Tip of the Month – What Did You Say?
Conflict exists when interdependent parties believe that their needs, goals or ideas are incompatible or not being met. Becoming self-aware of how you handle conflict begins your journey toward self-mastery. With self-mastery, you can use established principles to guide your behavior. You will learn to separate people from the problem. One objective in self-mastery is becoming an effective listener; the six levels of listening range from passive listening, which is hardly listening at all, to empathic listening, which is listening with your ears, mind, eyes and heart. Using Van Slyke’s (1999) concept, this month’s tip surrounds self-identifying what type of listener you are:
- Passive listening— the other person’s words are little more than a hum in your ear. You might hear a few words and phrases, but you miss the bulk of the message. Despite obvious problems, everyone occasionally listens at this lowest level. Example: a conversation in the background at work.
- Responsive or pretend listening — this is the same as the passive listening level, with the addition of occasional verbal encouragement, such as “Uh-huh,” or “I see.” Nonverbal responses such as a smile or nod occur at this level. Unfortunately, these responses are not coupled with actual attention. Example: a conversation between partners while one reads a newspaper or is watching TV.
- Selective listening — in the first two levels of listening you use only your ears, but at level three you begin to use your intellect. You listen selectively for key words or phrases that support your points. Selective listening is used to argue and debate. Instead of listening to the speaker, you are planning your next words. You are either interrupting to make your point or sitting there half-asleep. The danger is that you never learn enough about the speaker’s wants or needs, so your responses are based only on your needs. Example: a conversation during a budget or strategy meeting.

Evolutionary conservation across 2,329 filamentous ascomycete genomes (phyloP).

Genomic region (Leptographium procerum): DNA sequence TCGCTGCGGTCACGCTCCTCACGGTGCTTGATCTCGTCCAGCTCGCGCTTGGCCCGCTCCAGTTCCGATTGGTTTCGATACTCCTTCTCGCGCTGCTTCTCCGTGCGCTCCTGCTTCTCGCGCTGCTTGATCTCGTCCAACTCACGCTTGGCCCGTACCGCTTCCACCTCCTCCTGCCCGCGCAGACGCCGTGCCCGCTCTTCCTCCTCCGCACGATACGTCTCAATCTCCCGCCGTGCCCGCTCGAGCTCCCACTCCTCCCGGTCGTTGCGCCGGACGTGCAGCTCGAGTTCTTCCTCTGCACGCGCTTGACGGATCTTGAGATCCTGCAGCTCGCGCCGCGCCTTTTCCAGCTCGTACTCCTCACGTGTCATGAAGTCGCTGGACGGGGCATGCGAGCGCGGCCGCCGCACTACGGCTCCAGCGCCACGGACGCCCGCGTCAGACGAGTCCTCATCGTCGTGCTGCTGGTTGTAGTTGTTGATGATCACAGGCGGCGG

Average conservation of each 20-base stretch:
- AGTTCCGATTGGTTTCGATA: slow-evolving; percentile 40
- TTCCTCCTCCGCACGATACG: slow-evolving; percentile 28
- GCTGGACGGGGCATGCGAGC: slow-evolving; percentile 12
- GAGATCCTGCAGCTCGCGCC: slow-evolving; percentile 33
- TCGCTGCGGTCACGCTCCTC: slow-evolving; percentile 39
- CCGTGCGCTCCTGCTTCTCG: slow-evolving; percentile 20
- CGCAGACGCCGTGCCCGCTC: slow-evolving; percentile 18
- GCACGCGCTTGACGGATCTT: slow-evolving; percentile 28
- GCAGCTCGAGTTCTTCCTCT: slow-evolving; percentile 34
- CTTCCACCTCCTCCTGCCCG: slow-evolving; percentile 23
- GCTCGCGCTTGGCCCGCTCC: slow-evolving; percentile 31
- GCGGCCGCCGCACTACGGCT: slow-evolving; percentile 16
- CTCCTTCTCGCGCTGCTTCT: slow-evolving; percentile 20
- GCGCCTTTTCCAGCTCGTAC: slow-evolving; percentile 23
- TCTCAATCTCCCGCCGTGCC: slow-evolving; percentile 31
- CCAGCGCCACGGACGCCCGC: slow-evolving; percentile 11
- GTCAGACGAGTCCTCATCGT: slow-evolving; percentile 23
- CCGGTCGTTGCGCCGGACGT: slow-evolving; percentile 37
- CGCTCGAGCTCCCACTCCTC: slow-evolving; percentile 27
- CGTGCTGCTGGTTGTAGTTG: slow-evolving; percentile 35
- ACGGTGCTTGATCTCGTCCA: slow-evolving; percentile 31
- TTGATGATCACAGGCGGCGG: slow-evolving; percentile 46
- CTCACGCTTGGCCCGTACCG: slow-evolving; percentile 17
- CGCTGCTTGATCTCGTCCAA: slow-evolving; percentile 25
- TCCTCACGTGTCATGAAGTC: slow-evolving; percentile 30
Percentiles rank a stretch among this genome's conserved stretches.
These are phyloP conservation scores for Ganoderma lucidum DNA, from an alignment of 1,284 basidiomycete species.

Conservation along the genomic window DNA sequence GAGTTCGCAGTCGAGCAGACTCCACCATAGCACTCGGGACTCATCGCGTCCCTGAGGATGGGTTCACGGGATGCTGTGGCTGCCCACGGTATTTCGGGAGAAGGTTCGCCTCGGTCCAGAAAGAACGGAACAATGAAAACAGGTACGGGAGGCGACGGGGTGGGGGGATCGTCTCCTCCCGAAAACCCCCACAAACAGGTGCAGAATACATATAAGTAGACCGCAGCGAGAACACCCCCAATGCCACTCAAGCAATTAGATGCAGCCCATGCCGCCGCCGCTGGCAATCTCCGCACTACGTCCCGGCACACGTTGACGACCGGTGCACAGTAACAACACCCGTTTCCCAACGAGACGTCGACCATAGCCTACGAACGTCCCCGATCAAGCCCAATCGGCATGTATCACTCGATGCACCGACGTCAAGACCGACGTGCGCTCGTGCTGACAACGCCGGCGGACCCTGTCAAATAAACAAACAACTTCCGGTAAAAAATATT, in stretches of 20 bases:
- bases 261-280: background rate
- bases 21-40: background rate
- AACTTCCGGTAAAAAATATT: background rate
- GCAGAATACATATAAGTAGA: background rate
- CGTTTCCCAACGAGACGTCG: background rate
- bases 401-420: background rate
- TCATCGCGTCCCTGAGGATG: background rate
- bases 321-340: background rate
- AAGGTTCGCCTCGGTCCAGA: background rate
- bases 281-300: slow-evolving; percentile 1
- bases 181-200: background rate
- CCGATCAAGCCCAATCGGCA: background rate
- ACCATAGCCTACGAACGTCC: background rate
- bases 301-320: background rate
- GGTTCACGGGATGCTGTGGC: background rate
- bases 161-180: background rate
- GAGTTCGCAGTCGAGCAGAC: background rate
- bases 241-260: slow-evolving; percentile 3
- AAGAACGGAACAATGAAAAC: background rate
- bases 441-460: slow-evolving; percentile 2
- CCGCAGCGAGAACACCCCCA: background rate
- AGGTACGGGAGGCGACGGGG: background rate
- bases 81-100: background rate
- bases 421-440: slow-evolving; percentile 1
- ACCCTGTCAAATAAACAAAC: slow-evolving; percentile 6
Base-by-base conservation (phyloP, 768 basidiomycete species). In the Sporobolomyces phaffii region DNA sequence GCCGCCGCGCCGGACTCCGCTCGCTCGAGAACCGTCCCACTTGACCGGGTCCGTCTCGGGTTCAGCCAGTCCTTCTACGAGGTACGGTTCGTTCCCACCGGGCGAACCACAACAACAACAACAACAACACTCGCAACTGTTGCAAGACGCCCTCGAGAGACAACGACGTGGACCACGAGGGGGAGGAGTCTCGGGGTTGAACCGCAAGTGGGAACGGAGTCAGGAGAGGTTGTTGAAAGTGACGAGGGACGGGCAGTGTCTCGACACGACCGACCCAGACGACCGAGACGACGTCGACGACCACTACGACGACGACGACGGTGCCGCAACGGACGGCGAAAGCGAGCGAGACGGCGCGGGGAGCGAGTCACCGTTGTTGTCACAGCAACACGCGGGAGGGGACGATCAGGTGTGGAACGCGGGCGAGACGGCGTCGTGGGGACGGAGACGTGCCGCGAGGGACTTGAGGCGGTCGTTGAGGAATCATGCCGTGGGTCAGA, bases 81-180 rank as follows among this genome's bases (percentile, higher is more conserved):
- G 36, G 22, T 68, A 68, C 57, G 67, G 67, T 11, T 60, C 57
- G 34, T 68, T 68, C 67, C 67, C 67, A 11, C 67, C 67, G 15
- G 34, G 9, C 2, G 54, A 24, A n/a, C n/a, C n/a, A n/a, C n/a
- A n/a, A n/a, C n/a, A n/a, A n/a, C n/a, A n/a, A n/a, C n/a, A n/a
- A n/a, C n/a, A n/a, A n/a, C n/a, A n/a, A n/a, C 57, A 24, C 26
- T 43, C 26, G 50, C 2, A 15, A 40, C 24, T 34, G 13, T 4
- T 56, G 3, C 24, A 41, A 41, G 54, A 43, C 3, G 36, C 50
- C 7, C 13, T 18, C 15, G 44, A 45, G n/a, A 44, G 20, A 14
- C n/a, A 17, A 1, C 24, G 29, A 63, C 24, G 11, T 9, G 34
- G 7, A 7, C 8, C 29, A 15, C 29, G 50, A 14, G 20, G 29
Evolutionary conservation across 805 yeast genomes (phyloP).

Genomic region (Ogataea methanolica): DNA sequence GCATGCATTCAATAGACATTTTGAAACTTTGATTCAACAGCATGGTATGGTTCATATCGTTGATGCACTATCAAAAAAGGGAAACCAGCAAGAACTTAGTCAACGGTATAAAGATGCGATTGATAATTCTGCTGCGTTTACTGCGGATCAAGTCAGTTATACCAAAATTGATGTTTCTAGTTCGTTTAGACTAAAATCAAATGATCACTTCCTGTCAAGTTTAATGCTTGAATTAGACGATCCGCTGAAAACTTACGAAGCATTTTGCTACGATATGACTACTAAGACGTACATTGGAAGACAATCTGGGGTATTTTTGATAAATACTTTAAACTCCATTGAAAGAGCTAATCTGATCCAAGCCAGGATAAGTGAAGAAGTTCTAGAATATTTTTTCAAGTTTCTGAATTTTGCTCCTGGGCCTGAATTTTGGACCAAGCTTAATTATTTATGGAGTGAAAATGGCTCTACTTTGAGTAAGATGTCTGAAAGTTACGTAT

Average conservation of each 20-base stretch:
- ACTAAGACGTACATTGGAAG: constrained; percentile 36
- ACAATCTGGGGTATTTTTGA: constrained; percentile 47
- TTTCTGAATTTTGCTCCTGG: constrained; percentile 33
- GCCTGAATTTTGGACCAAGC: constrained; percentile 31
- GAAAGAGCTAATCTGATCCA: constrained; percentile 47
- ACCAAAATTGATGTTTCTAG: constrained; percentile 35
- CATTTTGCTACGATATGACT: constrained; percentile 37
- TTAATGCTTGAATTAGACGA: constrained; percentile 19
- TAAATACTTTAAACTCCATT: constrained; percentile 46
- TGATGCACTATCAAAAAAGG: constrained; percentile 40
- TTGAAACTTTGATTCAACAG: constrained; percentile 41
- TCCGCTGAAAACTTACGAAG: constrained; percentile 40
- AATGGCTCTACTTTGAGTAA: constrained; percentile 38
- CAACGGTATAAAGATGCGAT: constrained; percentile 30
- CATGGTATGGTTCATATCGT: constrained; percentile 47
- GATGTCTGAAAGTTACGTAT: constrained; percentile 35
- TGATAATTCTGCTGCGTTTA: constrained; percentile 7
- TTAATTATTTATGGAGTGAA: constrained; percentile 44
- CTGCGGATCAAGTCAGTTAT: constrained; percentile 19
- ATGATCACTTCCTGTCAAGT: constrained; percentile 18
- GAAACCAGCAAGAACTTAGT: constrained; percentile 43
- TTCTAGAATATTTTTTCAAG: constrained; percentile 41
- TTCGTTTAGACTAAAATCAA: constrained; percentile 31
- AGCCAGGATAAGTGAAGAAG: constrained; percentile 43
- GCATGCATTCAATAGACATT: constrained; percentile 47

- Attentive listening— this takes selective listening one step further. You still listen with your intellect for key points, but you don’t interrupt. You show you are listening with silence and eye contact. You ask leading questions to guide the information the speaker is providing. Attentive listening concentrates on facts and data, not emotional content. The majority of our everyday listening occurs at these first four levels. Example: a conversation of a supervisor with an employee during a feedback session.
- Active listening— this is the first level in which you try to understand the meaning behind the message. Listen with your eyes by noting gestures, facial expressions, posture and demeanor. Use reflective responses to communicate. Questions such as, “This is what I’m hearing you say. Do I understand the situation correctly?” Allow the speaker to maintain control of the conversation. The only downside is that although active listening allows you to accept the message, it does not require you to understand the messenger. Example: a conversation of a therapist during a counseling session.
- Empathic listening— this highest level of listening addresses the need to understand the other person’s frame of reference. Suspend your reality. Immerse yourself in the speaker’s reality. Listen with your ears, mind, eyes and heart to become aware of the speaker’s feelings and emotions. You literally “get your (whole) head in the game”. Empathic listening requires a change in attitude toward the person, to accept them as valuable and likable. Example: conversation between two friends where one is trying to console the other over a loss.
Your challenge this month is to get engaged and start to really listen to your colleagues and those around you. You may be surprised by what you haven’t heard lately!